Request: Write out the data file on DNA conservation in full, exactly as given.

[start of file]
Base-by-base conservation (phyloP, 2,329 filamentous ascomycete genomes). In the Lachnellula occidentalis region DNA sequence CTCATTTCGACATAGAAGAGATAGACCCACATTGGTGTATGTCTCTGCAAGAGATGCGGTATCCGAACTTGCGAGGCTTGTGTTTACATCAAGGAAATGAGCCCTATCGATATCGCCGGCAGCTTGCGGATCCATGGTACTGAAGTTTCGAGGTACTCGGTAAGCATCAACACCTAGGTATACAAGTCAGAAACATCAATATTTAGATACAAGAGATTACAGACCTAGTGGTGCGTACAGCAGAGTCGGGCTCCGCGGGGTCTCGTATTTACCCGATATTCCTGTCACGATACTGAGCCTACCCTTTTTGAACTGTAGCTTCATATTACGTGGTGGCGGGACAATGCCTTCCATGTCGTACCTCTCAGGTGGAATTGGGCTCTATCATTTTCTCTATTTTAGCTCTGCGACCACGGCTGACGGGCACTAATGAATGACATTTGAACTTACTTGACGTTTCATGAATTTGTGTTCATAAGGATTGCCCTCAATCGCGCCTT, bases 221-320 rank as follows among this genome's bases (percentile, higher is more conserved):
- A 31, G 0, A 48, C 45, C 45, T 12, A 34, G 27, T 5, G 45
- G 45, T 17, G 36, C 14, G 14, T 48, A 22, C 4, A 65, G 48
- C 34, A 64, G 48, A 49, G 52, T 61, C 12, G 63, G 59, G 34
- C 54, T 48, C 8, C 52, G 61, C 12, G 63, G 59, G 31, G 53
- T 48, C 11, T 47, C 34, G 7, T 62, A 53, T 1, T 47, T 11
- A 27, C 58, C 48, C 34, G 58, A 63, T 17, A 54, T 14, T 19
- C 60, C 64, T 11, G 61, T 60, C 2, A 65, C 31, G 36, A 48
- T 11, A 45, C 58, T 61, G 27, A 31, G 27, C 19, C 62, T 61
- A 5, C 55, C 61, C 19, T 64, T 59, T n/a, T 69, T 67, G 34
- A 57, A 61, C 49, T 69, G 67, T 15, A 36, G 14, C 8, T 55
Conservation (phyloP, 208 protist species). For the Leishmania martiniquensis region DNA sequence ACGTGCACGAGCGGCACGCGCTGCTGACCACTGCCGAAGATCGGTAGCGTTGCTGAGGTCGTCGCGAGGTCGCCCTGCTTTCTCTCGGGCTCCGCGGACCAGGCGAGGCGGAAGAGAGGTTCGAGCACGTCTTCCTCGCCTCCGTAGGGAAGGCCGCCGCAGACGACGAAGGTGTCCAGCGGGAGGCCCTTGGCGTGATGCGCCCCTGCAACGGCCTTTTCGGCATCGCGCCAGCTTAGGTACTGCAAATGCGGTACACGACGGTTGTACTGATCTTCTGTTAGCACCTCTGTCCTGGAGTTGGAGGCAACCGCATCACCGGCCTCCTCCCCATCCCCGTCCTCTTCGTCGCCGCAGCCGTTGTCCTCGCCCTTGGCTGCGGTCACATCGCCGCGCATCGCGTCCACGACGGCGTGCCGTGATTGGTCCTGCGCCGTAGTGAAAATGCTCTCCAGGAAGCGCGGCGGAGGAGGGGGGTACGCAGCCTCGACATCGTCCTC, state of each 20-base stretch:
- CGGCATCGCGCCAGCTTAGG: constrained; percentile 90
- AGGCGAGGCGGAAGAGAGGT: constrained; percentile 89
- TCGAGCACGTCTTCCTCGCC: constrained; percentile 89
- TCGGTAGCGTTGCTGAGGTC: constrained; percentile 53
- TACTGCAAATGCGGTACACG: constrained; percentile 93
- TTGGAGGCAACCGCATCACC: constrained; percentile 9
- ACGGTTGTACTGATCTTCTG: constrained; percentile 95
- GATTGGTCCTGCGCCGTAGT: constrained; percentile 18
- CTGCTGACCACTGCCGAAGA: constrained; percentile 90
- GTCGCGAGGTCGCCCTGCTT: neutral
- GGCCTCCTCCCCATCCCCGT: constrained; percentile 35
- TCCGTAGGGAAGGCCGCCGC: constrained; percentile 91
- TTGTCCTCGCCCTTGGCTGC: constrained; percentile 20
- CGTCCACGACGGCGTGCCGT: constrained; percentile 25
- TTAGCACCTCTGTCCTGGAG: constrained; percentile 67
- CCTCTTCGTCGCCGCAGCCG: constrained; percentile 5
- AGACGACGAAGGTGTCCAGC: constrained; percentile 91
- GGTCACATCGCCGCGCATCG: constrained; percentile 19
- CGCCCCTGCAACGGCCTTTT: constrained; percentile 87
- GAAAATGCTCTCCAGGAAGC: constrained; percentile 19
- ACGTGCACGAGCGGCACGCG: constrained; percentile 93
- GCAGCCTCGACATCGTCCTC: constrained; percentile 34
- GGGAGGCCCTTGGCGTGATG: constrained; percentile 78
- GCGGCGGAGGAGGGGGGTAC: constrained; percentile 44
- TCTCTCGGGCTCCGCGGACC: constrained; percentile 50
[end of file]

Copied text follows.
Base-by-base conservation (phyloP, 2,329 filamentous ascomycete genomes). In the Lachnellula occidentalis region DNA sequence CTCATTTCGACATAGAAGAGATAGACCCACATTGGTGTATGTCTCTGCAAGAGATGCGGTATCCGAACTTGCGAGGCTTGTGTTTACATCAAGGAAATGAGCCCTATCGATATCGCCGGCAGCTTGCGGATCCATGGTACTGAAGTTTCGAGGTACTCGGTAAGCATCAACACCTAGGTATACAAGTCAGAAACATCAATATTTAGATACAAGAGATTACAGACCTAGTGGTGCGTACAGCAGAGTCGGGCTCCGCGGGGTCTCGTATTTACCCGATATTCCTGTCACGATACTGAGCCTACCCTTTTTGAACTGTAGCTTCATATTACGTGGTGGCGGGACAATGCCTTCCATGTCGTACCTCTCAGGTGGAATTGGGCTCTATCATTTTCTCTATTTTAGCTCTGCGACCACGGCTGACGGGCACTAATGAATGACATTTGAACTTACTTGACGTTTCATGAATTTGTGTTCATAAGGATTGCCCTCAATCGCGCCTT, bases 221-320 rank as follows among this genome's bases (percentile, higher is more conserved):
- A 31, G 0, A 48, C 45, C 45, T 12, A 34, G 27, T 5, G 45
- G 45, T 17, G 36, C 14, G 14, T 48, A 22, C 4, A 65, G 48
- C 34, A 64, G 48, A 49, G 52, T 61, C 12, G 63, G 59, G 34
- C 54, T 48, C 8, C 52, G 61, C 12, G 63, G 59, G 31, G 53
- T 48, C 11, T 47, C 34, G 7, T 62, A 53, T 1, T 47, T 11
- A 27, C 58, C 48, C 34, G 58, A 63, T 17, A 54, T 14, T 19
- C 60, C 64, T 11, G 61, T 60, C 2, A 65, C 31, G 36, A 48
- T 11, A 45, C 58, T 61, G 27, A 31, G 27, C 19, C 62, T 61
- A 5, C 55, C 61, C 19, T 64, T 59, T n/a, T 69, T 67, G 34
- A 57, A 61, C 49, T 69, G 67, T 15, A 36, G 14, C 8, T 55
Conservation (phyloP, 208 protist species). For the Leishmania martiniquensis region DNA sequence ACGTGCACGAGCGGCACGCGCTGCTGACCACTGCCGAAGATCGGTAGCGTTGCTGAGGTCGTCGCGAGGTCGCCCTGCTTTCTCTCGGGCTCCGCGGACCAGGCGAGGCGGAAGAGAGGTTCGAGCACGTCTTCCTCGCCTCCGTAGGGAAGGCCGCCGCAGACGACGAAGGTGTCCAGCGGGAGGCCCTTGGCGTGATGCGCCCCTGCAACGGCCTTTTCGGCATCGCGCCAGCTTAGGTACTGCAAATGCGGTACACGACGGTTGTACTGATCTTCTGTTAGCACCTCTGTCCTGGAGTTGGAGGCAACCGCATCACCGGCCTCCTCCCCATCCCCGTCCTCTTCGTCGCCGCAGCCGTTGTCCTCGCCCTTGGCTGCGGTCACATCGCCGCGCATCGCGTCCACGACGGCGTGCCGTGATTGGTCCTGCGCCGTAGTGAAAATGCTCTCCAGGAAGCGCGGCGGAGGAGGGGGGTACGCAGCCTCGACATCGTCCTC, state of each 20-base stretch:
- CGGCATCGCGCCAGCTTAGG: constrained; percentile 90
- AGGCGAGGCGGAAGAGAGGT: constrained; percentile 89
- TCGAGCACGTCTTCCTCGCC: constrained; percentile 89
- TCGGTAGCGTTGCTGAGGTC: constrained; percentile 53
- TACTGCAAATGCGGTACACG: constrained; percentile 93
- TTGGAGGCAACCGCATCACC: constrained; percentile 9
- ACGGTTGTACTGATCTTCTG: constrained; percentile 95
- GATTGGTCCTGCGCCGTAGT: constrained; percentile 18
- CTGCTGACCACTGCCGAAGA: constrained; percentile 90
- GTCGCGAGGTCGCCCTGCTT: neutral
- GGCCTCCTCCCCATCCCCGT: constrained; percentile 35
- TCCGTAGGGAAGGCCGCCGC: constrained; percentile 91
- TTGTCCTCGCCCTTGGCTGC: constrained; percentile 20
- CGTCCACGACGGCGTGCCGT: constrained; percentile 25
- TTAGCACCTCTGTCCTGGAG: constrained; percentile 67
- CCTCTTCGTCGCCGCAGCCG: constrained; percentile 5
- AGACGACGAAGGTGTCCAGC: constrained; percentile 91
- GGTCACATCGCCGCGCATCG: constrained; percentile 19
- CGCCCCTGCAACGGCCTTTT: constrained; percentile 87
- GAAAATGCTCTCCAGGAAGC: constrained; percentile 19
- ACGTGCACGAGCGGCACGCG: constrained; percentile 93
- GCAGCCTCGACATCGTCCTC: constrained; percentile 34
- GGGAGGCCCTTGGCGTGATG: constrained; percentile 78
- GCGGCGGAGGAGGGGGGTAC: constrained; percentile 44
- TCTCTCGGGCTCCGCGGACC: constrained; percentile 50